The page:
Book Review: A Broken Queen by Sarah Kozloff

I received a review copy from the publisher. This does not affect the contents of my review and all opinions are my own.

A Broken Queen by Sarah Kozloff

Mogsy’s Rating: 3 of 5 stars 

Genre: Fantasy

Series: Book 3 of The Nine Realms

Publisher: Tor Books (March 24, 2020)

Length: 419 pages

Author Information: Website | Twitter

To start, I have to say I’m a little disappointed with this installment, considering how strong the first two were. This one was still good but not my favorite, given the shift away from our main character to focus on some others. Pacing also took a hit as the author was clearly pulling things back, rearranging the stage in preparation for the next book, the conclusion.

The Broken Queen by Sarah Kozloff picks up not long after the end of the previous book, The Queen of Raiders. After the epic battle, Cérulia is left beaten, burned and, well…broken. Luckily for her, she is rescued by a group of travelers, who take her to be healed and nursed back to health. Unfortunately though, the damage has been done, and Cérulia’s trauma is more than just the physical, as this setback has also demoralized her and made her doubt her purpose.

Still, while her quest for revenge may have almost gotten her killed, it did provide her with a new sense of clarity. Cérulia realizes now that her fate lies back home in Weirandale, where she is meant to retake her mother’s stolen throne. But first, she’ll need to retain her strength and muster up her resources and allies. Her connection to her talent, the power to speak with animals, has also been affected when she was grievously injured, so she must learn to feel comfortable using her abilities again.

If only this novel’s focus had been more on Cérulia and her journey to physical and mental recovery, I think I would have felt a deeper connection to the story. Instead, Kozloff misses this opportunity further explore our protagonist’s internal conflicts, choosing to follow different characters for most of the book, so that Cérulia’s tale is almost relegated to the backburner. It is also starting to grate on me that she takes on so many aliases, especially now that these bird nicknames are getting a little contrived and cheesy—she calls herself “Phénix” in this volume, for example, and that’s just a little too put on for me.

Fortunately, Cérulia takes back control her own story in the second half and towards the end. But before this can happen, we must cycle through a bunch of POVs, many of which failed to interest me much, to be completely honest. I realize that Kozloff wanted to show readers what else is happening around the realm, but it was done at the cost of “parking” Cérulia and not giving her the extra page time she deserved during this crucial stage of her development, and I don’t know if I can get past that. None of the other characters, from Thalen and the resistance to Matwyck really called to me in this book, and while the political situation in Weirandale was important to know, reading about it was also a drag so that admittedly killed some of my enthusiasm.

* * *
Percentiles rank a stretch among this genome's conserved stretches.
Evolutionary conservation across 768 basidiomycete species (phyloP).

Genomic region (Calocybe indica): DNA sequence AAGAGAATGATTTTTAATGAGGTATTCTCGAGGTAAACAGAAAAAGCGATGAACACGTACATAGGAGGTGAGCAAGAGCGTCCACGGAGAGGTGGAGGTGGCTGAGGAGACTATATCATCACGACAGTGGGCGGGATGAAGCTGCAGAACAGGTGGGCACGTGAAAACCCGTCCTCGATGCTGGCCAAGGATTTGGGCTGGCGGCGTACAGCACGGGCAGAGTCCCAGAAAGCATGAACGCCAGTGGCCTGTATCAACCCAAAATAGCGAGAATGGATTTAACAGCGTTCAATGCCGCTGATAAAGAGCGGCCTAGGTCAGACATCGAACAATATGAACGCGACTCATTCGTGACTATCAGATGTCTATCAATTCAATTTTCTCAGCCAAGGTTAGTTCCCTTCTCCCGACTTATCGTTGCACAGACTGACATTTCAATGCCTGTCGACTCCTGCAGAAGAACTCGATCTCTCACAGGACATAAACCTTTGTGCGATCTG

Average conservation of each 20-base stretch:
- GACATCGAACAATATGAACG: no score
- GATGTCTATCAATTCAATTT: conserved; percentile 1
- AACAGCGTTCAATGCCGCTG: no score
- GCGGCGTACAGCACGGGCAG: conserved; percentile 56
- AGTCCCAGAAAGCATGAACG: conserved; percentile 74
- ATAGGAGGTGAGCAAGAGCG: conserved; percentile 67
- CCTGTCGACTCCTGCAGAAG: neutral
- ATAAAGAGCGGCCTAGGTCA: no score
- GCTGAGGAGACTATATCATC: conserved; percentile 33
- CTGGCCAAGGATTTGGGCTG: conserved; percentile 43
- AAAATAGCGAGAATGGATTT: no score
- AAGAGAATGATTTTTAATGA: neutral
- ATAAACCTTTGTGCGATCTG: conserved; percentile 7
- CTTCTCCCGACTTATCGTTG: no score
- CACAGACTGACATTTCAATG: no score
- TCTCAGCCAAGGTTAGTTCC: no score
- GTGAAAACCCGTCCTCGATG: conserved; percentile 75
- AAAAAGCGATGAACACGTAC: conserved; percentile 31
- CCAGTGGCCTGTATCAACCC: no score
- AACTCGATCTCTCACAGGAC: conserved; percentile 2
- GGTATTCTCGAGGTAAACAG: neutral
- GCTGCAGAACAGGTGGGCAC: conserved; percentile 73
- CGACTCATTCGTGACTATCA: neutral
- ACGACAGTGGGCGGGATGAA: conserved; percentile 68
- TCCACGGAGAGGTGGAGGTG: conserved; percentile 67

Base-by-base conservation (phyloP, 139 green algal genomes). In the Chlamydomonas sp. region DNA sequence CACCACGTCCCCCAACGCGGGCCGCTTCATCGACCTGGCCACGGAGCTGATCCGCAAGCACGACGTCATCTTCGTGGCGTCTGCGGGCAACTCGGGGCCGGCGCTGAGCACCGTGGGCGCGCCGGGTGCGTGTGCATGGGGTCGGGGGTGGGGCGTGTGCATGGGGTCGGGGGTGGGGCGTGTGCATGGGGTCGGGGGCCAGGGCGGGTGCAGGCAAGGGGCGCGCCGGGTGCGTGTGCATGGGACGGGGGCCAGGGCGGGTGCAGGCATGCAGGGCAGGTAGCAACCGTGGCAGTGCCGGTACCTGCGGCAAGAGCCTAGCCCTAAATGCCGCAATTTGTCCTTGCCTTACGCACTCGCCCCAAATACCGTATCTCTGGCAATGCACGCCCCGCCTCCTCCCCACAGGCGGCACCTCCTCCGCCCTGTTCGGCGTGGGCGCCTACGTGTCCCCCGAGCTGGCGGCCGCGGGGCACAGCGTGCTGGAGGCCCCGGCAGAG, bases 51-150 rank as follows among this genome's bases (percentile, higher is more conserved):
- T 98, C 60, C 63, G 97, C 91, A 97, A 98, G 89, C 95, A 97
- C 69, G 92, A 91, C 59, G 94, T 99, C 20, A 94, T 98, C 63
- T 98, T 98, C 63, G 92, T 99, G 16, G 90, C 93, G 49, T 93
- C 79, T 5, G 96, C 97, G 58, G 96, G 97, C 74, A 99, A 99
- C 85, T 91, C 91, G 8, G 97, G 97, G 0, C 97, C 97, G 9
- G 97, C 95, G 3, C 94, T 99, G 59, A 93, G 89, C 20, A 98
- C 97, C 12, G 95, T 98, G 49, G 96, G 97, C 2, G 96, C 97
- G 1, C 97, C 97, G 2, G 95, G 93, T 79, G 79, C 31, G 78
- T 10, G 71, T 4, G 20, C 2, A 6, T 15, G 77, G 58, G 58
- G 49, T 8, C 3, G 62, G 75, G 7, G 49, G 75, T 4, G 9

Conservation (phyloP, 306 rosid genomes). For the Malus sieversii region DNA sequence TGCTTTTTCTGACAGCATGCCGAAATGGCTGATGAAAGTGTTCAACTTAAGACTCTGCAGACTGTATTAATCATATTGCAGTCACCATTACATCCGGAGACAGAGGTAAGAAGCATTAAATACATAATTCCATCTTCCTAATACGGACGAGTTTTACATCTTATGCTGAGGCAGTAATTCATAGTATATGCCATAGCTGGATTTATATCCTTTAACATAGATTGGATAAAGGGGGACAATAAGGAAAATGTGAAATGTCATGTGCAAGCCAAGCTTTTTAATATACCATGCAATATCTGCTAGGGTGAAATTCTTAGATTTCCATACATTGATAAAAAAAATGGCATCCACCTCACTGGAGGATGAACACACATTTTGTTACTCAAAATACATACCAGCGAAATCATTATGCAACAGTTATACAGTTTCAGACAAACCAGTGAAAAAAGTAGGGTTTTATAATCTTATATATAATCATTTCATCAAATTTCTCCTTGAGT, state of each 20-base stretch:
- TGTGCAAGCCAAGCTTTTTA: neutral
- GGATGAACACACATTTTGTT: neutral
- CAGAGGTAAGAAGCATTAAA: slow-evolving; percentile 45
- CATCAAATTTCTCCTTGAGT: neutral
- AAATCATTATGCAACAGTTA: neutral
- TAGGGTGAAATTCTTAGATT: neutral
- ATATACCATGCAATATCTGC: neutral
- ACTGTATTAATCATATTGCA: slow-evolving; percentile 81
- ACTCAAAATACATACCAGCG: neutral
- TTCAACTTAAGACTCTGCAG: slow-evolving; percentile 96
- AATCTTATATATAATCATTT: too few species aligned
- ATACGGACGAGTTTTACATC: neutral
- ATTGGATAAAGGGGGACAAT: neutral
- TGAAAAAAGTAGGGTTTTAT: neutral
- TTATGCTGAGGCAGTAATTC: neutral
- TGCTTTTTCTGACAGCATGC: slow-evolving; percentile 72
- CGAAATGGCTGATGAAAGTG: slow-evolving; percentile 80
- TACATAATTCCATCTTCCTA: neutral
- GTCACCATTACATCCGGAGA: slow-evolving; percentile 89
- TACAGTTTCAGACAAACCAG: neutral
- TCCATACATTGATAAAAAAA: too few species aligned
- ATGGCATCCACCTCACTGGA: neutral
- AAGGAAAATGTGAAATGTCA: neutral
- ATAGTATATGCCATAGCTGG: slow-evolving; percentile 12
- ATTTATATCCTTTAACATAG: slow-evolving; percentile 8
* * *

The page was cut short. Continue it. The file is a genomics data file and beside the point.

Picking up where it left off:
Still, a lot of great things also came out of this installment, not least of them the expansion to the world-building or the attention given to the spirits, who are becoming a more influential force on the lives of our characters. Apparently, the lives of gods are as complicated and full of drama as the mortals. We’re also edging our way ever closer to the end of the series, with all the pieces being maneuvered into their proper places on the gameboard. Cérulia is becoming stronger, and by the end of the novel, she is exactly where she needs to be, poised to strike.

The good news is, all these are signs we’re building up to an unforgettable conclusion, and I am still excited to read the fourth and final book, despite being slightly disappointed with The Broken Queen. I’m sure lot of my dissatisfaction had to do with the reasons discussed here, though I also think some of it was due to the diminished status of Cérulia herself. After all, it’s tough watching a character you love brought low, but at the same time, there is always the promise of them coming back stronger and more interesting than before. This is where I think we are now, and if I’m right, The Cerulean Queen will be a stunning finale.

More on The BiblioSanctum:
Review of A Queen in Hiding (Book 1)
Review of The Queen of Raiders (Book 2)

12 Comments on “Book Review: A Broken Queen by Sarah Kozloff”

  1. Even though I have not read this series yet, I understand how – after becoming invested with this character for two books – you might have felt disappointed by the shift in perspective toward other POVs. Probably a simple 1/1 chapter rotation between the main character and the others could have proved more effective… Anyway I hope that the last book will wrap up satisfactorily this intriguing story! 🙂

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  2. I always feel a little disappointed when a series shifts away from the character I’ve become attached to but you still have high hopes for the conclusion so it’s all good.
    Lynn 😀

    Like

  3. Pingback: Bookshelf Roundup 04/18/20: Stacking the Shelves & Recent Reads | The BiblioSanctum

  4. Pingback: Book Review: The Cerulean Queen by Sarah Kozloff | The BiblioSanctum

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